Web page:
Facebook Twitter Tumblr Close Skip to main content
A Project of The Annenberg Public Policy Center

Tim Scott’s False and Misleading Claims About Unemployment

Este artículo estará disponible en español en El Tiempo Latino.

Republican Sen. Tim Scott has claimed that African Americans, Hispanics and Asians all had their lowest unemployment rate under former President Donald Trump. But the lowest unemployment rate on record for African Americans was under President Joe Biden, and the lowest unemployment rate for Hispanics was the same under both presidents.

Women also had their lowest unemployment rate since the 1950s under Biden, despite what Scott suggested on May 5, when he was interviewed by host Kristen Welker on NBC’s “Meet the Press.”

Scott speaking at the Judge Joseph Story Dinner in Cambridge, Iowa, in August 2023. Photo by Gage Skidmore.

“We were just better off under President Trump,” began Scott, who is considered to be a potential vice presidential running mate for Trump. “Inflation, Kristen, was at 2%, and we had the lowest unemployment rates for African Americans, for Hispanics, for Asians, a 70-year low for women.”

The South Carolina senator has made similar claims about record low unemployment rates under Trump.

Later in the NBC interview, Scott said to Welker: “At the end of the day, the 47th president of the United States will be President Donald Trump, and I’m excited to get back to low inflation, low unemployment.”

Scott is right about the annualized rate of inflation, which was 2.3% in February 2020, just before the start of the COVID-19 pandemic. The inflation growth rate was down to 1.4% in January 2021, when Biden took office amid the economic recovery.

Due to a number of factors, inflation spiked to 9.1% in June 2022 but has been trending down ever since. Inflation was 3.5% for the 12 months ending in March, the most recent figure available from the Bureau of Labor Statistics.

But it’s misleading to claim that the U.S. has to “get back to … low unemployment.”

The unemployment rate is already relatively low under Biden, having been at or below 4% for 29 consecutive months, the longest stretch since the late 1960s. Trump’s longest streak was 24 months.

In addition, Trump inherited an unemployment rate of 4.7% in January 2017, which then-Federal Reserve Chair Janet Yellen said was already near full employment. When Biden was inaugurated, the unemployment rate was 6.4%.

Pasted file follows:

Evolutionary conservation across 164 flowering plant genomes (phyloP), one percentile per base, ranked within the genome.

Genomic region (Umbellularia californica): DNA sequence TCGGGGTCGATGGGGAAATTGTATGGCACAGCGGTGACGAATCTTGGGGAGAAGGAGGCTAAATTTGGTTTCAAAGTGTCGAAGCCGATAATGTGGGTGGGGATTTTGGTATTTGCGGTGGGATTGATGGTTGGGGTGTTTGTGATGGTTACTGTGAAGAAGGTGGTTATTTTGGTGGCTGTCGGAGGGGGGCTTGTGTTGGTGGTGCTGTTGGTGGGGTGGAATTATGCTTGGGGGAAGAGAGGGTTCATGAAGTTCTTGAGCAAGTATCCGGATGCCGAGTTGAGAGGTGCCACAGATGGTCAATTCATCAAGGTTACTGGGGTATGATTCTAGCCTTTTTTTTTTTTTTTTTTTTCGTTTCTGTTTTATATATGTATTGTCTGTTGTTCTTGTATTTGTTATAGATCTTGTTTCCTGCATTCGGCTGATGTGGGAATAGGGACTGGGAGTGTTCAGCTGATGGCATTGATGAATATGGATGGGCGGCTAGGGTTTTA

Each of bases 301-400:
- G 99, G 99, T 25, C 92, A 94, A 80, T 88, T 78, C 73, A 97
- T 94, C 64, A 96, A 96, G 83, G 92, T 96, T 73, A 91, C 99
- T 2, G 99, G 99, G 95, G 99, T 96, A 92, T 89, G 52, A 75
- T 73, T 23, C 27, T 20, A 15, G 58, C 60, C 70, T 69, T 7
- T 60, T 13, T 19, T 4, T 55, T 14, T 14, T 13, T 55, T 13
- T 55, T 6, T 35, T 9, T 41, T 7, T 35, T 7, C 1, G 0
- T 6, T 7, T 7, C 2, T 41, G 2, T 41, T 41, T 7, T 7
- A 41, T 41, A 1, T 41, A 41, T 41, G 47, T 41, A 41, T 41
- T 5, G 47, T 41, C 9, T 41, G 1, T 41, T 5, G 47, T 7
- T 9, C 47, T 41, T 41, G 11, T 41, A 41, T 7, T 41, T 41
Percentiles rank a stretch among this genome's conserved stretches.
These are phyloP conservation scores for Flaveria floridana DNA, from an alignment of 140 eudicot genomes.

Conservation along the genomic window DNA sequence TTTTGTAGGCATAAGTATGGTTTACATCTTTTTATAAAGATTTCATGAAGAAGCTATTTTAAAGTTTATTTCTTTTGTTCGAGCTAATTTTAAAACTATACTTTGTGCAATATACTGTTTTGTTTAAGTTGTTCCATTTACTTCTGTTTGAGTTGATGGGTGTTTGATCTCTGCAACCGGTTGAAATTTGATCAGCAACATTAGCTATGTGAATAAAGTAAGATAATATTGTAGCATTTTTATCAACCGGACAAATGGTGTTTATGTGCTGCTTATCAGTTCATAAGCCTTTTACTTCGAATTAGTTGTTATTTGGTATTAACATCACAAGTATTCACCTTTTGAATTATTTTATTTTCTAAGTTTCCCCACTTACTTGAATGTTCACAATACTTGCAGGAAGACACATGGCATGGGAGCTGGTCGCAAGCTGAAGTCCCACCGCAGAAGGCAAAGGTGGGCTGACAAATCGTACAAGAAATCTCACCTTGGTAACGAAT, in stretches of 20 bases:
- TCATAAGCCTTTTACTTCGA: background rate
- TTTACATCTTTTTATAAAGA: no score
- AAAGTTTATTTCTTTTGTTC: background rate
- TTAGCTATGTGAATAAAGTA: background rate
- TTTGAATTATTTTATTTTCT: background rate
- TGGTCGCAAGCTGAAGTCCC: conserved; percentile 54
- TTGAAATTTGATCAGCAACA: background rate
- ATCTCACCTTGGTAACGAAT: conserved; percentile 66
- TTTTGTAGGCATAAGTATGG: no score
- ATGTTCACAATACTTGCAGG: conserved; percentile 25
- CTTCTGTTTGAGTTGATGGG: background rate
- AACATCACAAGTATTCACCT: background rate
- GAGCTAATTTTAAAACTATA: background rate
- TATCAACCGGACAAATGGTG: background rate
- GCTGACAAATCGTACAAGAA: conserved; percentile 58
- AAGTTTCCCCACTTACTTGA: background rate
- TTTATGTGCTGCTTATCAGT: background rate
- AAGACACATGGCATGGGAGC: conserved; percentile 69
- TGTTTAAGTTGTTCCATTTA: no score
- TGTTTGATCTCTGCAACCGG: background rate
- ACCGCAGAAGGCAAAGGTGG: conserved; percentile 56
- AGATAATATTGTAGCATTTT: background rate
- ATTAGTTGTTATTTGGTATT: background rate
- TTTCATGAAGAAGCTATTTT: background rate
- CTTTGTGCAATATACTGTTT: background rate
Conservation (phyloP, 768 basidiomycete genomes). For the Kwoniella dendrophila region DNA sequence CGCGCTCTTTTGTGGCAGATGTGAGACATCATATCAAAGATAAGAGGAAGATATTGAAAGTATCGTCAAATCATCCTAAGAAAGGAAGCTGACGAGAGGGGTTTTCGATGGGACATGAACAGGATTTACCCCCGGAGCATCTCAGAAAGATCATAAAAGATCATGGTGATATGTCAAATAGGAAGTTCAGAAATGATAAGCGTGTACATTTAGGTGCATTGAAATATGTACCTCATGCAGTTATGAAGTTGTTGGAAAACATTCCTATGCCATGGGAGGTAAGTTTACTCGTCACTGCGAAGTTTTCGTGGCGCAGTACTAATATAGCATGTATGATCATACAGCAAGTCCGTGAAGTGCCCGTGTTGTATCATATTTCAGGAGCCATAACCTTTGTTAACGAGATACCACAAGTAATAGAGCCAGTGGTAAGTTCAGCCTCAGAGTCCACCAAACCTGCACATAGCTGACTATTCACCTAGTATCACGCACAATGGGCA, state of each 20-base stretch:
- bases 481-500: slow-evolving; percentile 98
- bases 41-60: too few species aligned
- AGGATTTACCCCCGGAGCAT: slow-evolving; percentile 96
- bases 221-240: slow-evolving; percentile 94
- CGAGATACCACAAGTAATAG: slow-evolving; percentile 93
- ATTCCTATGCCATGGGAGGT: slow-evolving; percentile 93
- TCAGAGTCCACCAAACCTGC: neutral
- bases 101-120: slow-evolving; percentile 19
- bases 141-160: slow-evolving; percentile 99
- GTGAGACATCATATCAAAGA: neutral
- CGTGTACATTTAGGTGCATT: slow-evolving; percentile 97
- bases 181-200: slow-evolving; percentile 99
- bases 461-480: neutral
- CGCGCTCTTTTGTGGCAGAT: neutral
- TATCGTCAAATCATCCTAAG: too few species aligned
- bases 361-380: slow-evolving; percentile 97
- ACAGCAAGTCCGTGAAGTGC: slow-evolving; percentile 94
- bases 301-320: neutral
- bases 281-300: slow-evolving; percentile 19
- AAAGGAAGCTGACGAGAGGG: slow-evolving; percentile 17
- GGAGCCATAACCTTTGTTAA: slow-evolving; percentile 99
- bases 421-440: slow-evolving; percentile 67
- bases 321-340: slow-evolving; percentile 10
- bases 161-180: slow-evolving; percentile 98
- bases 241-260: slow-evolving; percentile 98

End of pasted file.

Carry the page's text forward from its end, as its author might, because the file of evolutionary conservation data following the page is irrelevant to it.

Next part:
Also, as we said, Scott’s claims about historically low unemployment rates for certain demographics under Trump are outdated. Here are the facts:

African American Unemployment

Under Trump, the unemployment rate for African Americans went down to 5.3% in August 2019 – at that time, the lowest rate on record, according to BLS data going back to 1972. When Trump left office in January 2021, amid the pandemic, the rate was 9.3%.

But under Biden, the unemployment rate for African Americans reached a new low of 5.1% in March 2023, and then dipped even lower to 4.8% the following month. Most recently, the rate for Black Americans was 5.6% in April – not 6.4%, as Scott said in the interview, referring to the rate one month earlier in March.

In fact, the rate in April was lower than the pre-pandemic rate of 6.1% in February 2020.

Hispanic Unemployment

The unemployment rate for Hispanics also went down to a new low of 3.9% under Trump, according to BLS data going back to 1973. At the end of Trump’s four-year term in January 2021, the rate was up to 4.3%.

But after Biden took office, the Hispanic unemployment rate again declined to 3.9% in September 2022, tying the previous record during the Trump administration. As of April, the rate was 4.8% — half a percentage point higher than the rate of 4.3% in February 2020, just before the pandemic.

Asian Unemployment

Scott’s claim about Asian unemployment is still accurate.

During Trump’s presidency, the unemployment rate for Asians declined to 2% in June 2019, the lowest rate on record – although BLS data for the Asian population only go back to 2003. By the time of the presidential transition in January 2021, the rate was 6.6%.

So far, the lowest Asian unemployment rate under Biden was 2.3% in July 2023. Since then, the rate has gone up to 2.8%, as of April, which is still a bit higher than it was prior to the pandemic in February 2020 at 2.5%.

Women’s Unemployment

The lowest recorded unemployment rate for women was 2.7% in May 1953, according to BLS figures.

Under Trump, the rate got as low as 3.4% in September and October 2019 – the lowest it had been since 66 years earlier, when the rate also was 3.4% in September 1953. By January 2021, the rate was up to 6.1%.

But Biden’s lowest women’s unemployment rate was slightly better – 3.3%, in January 2023. In April, the rate had increased to 3.8%, which was a bit higher than the 3.5% rate in February 2020.

Bottom line: The BLS data show that unemployment – overall, and for certain groups of people – was low under Trump, until COVID-19 disrupted the economy in 2020. Comparing the pre-pandemic rates in February 2020 with the most recent data in April, unemployment is nearly as low, or lower in one case, under Biden – contrary to what Scott has suggested.

Editor’s note: FactCheck.org does not accept advertising. We rely on grants and individual donations from people like you. Please consider a donation. Credit card donations may be made through our “Donate” page. If you prefer to give by check, send to: FactCheck.org, Annenberg Public Policy Center, 202 S. 36th St., Philadelphia, PA 19104.